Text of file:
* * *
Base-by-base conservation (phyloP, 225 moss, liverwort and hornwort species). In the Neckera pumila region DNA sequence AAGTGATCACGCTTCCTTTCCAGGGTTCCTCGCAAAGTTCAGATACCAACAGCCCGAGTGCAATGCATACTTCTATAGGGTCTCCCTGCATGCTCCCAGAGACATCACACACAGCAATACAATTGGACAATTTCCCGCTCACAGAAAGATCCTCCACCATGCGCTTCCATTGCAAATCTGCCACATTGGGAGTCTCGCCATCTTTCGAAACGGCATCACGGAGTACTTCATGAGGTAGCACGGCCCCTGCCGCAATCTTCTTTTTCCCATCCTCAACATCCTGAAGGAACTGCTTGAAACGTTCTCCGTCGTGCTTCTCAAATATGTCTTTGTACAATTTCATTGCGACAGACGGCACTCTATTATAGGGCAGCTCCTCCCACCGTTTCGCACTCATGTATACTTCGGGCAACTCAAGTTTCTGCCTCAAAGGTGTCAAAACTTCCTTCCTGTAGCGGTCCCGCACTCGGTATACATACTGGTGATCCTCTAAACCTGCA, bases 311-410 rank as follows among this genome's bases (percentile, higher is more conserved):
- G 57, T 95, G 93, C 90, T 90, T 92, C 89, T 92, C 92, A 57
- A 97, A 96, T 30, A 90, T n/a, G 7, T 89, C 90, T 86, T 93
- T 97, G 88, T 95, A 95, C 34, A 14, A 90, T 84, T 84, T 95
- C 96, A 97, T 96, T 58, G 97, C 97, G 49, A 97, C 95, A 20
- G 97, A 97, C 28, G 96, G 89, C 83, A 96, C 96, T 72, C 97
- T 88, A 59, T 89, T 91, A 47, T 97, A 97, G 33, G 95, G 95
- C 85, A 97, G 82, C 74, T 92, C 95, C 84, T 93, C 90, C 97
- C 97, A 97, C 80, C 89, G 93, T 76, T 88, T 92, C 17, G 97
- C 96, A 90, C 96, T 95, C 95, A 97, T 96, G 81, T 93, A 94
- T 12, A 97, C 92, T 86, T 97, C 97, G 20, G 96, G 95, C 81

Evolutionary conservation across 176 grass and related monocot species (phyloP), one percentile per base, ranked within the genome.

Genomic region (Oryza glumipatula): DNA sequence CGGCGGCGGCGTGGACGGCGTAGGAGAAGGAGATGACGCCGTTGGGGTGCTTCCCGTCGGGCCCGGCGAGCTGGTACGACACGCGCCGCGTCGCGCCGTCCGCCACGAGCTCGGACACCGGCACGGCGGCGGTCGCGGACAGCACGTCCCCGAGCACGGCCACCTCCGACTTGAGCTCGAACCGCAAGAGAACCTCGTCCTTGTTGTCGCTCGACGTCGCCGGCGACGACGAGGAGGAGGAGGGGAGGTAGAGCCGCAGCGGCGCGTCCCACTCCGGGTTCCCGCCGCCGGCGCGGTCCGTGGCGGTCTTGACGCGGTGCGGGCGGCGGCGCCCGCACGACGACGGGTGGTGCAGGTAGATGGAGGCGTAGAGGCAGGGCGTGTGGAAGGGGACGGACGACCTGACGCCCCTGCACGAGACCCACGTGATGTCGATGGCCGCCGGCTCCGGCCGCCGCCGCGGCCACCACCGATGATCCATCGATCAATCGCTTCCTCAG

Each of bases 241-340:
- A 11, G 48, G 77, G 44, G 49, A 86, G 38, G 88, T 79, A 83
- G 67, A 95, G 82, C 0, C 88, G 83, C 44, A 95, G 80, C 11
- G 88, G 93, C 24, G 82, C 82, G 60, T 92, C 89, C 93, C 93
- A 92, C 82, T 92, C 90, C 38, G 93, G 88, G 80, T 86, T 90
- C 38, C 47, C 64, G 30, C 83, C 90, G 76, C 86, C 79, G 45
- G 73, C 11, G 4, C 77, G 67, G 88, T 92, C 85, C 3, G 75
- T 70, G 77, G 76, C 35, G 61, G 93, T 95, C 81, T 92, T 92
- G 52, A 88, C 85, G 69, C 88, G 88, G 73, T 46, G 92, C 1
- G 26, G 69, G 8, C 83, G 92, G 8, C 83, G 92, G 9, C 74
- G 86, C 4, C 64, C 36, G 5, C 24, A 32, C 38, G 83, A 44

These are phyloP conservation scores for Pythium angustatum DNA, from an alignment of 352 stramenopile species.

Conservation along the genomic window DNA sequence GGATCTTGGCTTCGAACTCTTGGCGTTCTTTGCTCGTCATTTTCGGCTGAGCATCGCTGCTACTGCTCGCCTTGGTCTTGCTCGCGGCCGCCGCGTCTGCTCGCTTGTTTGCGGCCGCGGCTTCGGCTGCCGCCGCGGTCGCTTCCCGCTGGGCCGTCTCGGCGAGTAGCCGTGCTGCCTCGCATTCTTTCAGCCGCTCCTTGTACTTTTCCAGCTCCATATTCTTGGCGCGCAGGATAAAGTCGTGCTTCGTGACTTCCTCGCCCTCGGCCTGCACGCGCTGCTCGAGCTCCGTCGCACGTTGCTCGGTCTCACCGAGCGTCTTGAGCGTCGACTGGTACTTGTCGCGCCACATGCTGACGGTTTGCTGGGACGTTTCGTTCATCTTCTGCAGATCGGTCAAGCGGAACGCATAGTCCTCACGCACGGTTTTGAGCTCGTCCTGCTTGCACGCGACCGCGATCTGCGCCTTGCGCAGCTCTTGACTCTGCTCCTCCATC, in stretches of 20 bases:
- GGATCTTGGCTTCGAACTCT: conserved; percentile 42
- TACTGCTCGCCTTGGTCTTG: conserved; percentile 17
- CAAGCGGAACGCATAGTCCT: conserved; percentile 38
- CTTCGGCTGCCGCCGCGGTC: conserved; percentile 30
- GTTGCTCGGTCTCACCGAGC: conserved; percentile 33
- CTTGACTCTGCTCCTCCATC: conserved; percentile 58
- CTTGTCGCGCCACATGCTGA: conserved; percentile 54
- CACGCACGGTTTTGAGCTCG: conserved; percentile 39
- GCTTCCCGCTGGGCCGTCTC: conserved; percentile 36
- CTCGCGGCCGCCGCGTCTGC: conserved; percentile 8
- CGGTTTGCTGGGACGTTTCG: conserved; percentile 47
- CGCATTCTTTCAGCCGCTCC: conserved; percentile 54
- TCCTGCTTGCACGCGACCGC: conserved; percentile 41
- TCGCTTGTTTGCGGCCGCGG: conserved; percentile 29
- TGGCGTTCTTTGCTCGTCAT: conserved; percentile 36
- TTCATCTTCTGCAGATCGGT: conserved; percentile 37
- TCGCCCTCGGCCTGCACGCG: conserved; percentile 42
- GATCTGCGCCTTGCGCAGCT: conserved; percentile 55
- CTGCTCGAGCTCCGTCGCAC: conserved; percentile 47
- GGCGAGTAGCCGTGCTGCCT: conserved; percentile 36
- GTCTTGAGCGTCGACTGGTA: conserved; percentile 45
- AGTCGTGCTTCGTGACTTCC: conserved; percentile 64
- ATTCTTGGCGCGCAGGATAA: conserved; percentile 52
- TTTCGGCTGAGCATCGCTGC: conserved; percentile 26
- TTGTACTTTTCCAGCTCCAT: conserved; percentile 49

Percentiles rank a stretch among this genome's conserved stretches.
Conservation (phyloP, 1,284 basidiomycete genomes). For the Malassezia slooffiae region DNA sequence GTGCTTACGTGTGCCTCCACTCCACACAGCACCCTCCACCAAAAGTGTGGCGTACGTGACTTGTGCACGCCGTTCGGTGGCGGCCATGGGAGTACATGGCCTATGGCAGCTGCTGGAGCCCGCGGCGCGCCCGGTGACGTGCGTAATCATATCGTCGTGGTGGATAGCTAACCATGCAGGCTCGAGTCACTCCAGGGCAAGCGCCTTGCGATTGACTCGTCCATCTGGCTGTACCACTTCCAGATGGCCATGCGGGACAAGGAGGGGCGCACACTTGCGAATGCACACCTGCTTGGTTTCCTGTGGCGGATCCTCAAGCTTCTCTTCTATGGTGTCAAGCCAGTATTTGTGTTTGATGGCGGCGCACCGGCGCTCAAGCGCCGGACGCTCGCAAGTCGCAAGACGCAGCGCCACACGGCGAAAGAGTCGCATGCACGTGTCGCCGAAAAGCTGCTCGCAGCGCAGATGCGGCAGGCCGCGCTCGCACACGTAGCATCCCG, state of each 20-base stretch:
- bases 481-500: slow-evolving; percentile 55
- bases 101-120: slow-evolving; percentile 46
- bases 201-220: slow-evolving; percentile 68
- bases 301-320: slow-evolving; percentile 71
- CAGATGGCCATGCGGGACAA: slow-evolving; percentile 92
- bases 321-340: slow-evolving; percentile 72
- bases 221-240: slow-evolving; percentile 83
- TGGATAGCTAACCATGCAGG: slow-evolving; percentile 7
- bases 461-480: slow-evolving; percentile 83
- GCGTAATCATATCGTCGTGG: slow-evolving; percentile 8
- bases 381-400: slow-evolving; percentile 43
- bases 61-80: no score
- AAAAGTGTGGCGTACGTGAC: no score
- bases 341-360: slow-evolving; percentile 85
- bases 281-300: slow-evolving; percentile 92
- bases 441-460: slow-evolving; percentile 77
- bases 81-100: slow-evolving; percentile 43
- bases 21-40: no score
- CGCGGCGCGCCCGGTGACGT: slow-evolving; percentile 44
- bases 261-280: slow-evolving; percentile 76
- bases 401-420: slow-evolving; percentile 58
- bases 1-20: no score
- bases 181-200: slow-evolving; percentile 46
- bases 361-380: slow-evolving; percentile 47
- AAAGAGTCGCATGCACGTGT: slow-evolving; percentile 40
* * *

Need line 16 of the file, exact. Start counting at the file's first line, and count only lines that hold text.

- G 67, A 95, G 82, C 0, C 88, G 83, C 44, A 95, G 80, C 11